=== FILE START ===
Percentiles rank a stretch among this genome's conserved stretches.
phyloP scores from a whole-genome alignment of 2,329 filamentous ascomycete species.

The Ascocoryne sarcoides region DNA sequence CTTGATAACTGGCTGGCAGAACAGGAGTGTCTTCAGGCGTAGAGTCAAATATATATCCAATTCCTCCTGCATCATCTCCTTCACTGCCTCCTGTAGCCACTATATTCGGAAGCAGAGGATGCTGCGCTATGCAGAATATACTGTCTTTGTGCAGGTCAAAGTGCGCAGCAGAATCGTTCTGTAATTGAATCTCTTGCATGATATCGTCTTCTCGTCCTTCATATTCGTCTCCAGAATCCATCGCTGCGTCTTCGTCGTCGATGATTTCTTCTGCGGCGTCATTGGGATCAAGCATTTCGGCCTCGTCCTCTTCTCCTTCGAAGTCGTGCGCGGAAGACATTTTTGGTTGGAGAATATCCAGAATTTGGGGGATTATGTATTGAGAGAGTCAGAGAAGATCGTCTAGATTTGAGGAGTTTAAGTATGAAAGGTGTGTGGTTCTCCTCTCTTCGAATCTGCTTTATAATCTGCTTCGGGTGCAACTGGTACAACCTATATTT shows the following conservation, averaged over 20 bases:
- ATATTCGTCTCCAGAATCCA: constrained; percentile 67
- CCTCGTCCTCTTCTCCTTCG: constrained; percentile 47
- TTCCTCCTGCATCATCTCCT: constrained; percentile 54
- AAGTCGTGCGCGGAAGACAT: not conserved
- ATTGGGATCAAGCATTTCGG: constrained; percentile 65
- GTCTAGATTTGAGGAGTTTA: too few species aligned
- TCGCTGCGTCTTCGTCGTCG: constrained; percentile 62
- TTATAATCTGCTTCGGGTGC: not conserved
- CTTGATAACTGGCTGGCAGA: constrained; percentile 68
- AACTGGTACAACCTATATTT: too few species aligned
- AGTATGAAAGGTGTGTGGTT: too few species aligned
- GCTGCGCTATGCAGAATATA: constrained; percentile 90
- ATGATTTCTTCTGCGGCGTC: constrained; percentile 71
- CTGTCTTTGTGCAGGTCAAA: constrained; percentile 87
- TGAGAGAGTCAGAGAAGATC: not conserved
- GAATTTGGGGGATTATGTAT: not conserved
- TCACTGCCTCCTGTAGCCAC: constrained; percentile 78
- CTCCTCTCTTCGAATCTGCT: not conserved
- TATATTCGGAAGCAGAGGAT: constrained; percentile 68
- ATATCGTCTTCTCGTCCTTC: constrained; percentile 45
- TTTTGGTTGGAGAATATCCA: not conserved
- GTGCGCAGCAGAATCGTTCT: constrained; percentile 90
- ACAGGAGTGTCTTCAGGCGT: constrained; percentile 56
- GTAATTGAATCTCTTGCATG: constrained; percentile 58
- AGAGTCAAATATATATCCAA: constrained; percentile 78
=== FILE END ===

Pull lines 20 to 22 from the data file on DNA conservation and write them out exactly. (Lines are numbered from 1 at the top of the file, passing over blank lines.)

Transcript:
- TCACTGCCTCCTGTAGCCAC: constrained; percentile 78
- CTCCTCTCTTCGAATCTGCT: not conserved
- TATATTCGGAAGCAGAGGAT: constrained; percentile 68